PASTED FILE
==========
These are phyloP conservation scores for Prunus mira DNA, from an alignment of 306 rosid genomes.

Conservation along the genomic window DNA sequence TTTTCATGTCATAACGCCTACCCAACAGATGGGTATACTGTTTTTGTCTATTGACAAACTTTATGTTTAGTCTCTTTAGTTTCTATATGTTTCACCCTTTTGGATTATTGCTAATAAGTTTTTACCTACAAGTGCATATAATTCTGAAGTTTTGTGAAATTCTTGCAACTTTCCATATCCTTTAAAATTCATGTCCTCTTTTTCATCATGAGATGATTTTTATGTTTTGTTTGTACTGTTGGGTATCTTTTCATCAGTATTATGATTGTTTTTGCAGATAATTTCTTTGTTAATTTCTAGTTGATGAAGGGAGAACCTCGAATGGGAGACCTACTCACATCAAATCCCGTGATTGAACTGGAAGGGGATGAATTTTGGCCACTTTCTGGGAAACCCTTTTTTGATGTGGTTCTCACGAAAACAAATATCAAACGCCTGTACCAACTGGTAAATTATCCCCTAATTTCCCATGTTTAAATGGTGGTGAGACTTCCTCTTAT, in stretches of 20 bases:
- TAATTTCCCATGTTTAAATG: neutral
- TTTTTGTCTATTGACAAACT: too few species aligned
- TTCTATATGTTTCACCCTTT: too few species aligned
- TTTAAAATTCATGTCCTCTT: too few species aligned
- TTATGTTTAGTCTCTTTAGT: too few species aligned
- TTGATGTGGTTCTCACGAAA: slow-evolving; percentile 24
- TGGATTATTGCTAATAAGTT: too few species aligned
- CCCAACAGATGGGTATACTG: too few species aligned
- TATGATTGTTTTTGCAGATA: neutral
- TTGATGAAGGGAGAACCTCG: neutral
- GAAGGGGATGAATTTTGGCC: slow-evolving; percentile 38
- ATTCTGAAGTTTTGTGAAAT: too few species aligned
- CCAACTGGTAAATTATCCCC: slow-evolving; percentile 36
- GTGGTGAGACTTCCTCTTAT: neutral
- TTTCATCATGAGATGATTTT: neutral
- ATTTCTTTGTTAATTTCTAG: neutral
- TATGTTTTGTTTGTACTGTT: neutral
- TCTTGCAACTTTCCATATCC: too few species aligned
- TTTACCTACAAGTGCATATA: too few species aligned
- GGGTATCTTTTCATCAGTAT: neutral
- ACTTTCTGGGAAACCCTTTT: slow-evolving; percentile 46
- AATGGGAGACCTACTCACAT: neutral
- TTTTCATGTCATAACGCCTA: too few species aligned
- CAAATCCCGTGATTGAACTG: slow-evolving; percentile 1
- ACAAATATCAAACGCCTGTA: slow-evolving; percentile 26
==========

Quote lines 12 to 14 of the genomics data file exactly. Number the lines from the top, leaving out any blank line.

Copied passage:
- TTGATGAAGGGAGAACCTCG: neutral
- GAAGGGGATGAATTTTGGCC: slow-evolving; percentile 38
- ATTCTGAAGTTTTGTGAAAT: too few species aligned